THE MEDIA GIANT’S CHALLENGE WAS HARDLY THE ONLY ONE FACED BY AFSCA WHEN MACRI TOOK OFFICE.
The adjustment plan filed by SPANISH GIANT TELEFÓNICA was okayed last year by the media watchdog, that accepted the much-maligned argument that broadcast TV channel TELEFE is not directly owned by the local unit of the firm and therefore should not be forced to change hands to comply with the law.
Similar presentations made by dissident Peronist leader ALBERTO PIERRI and MEDIA GROUPS PRISA, VILA-MANZANO and ÍNDALO were also approved by SABBATELLA.
A HIDDEN AGENDA - THOSE WHO WERE CALLING TO BOOST DEMOCRATIC INSTITUTIONS ARE NOW DEMANDING EXCEPTIONS
Last night, the CENTRE FOR LEGAL AND SOCIAL STUDIES (CELS) led by journalist HORACIO VERBITSKY said that what the previous administration did, and its eventual failure to implement the law in an equitable fashion, does not allow the new administration to go against the main tenants of the law.
“Delays or problems with the implementation of the Broadcast Media Law require measures to boost its application, not an undemocratic change of goals and principles,” CELS said.
On the other hand, little has been said by the new administration about the distribution of 33 percent of the frequencies to community radio and TV stations set by the current law, suggesting that aspect of the need for freedom of expression is not a priority.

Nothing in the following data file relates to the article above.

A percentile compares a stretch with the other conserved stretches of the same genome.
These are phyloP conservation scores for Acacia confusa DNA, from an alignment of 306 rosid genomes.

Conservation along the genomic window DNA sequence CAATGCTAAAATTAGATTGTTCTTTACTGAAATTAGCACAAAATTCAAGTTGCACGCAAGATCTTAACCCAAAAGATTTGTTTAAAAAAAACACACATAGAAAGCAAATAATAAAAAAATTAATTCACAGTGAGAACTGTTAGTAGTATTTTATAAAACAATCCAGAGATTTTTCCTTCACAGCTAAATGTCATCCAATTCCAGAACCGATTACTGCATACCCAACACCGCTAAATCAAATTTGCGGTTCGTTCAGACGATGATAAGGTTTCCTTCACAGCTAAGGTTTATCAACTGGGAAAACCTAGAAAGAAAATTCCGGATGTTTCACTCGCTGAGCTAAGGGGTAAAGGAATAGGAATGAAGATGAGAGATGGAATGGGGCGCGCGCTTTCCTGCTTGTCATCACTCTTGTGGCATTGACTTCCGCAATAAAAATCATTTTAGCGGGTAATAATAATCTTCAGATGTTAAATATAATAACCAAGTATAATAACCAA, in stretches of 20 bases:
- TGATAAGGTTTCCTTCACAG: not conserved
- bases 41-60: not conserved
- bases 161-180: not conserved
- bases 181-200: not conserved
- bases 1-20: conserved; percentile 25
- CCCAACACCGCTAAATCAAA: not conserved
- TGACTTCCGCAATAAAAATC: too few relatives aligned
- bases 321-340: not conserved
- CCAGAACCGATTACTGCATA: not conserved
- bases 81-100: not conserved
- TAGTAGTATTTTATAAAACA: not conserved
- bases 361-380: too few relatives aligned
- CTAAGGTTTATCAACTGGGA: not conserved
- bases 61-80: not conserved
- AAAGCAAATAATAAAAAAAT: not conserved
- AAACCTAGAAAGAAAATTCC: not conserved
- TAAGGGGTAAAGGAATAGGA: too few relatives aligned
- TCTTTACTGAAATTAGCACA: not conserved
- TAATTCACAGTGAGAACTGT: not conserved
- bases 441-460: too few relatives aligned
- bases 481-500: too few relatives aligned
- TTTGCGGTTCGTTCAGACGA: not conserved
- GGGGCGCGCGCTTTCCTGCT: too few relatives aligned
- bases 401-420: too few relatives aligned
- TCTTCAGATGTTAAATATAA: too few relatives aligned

For Becerra, the decree could have reverberations beyond the issue at stake.
“It sets a precedent because (MACRI’S) successors could do exactly the same thing with measures that are now being adopted by MACRI, hurting the very concept of a state policy,” he concluded. “It’s notable that those who were calling to boost democratic institutions are now demanding exceptions.”
By JAN CIENSKI
POLAND’S parliament adopted a new media law that gives the conservative government more latitude to control state-run television and radio.
DOMESTIC AND INTERNATIONAL CONCERNS GROW OVER LAW AND JUSTICE POLICIES
The law on “national media” is the latest in a series of legislative efforts by the newly elected LAW AND JUSTICE PARTY (PiS) government to take control of a wide array of state institutions, something that’s creating a growing, but so far ineffective, domestic and international push-back.
|President ANDRZEJ DUDA|
Because PiS commands an absolute majority in parliament, the bills have been speedily approved. The opposition has been unable to stop the PiS legislation, but international institutions are starting to voice their concerns.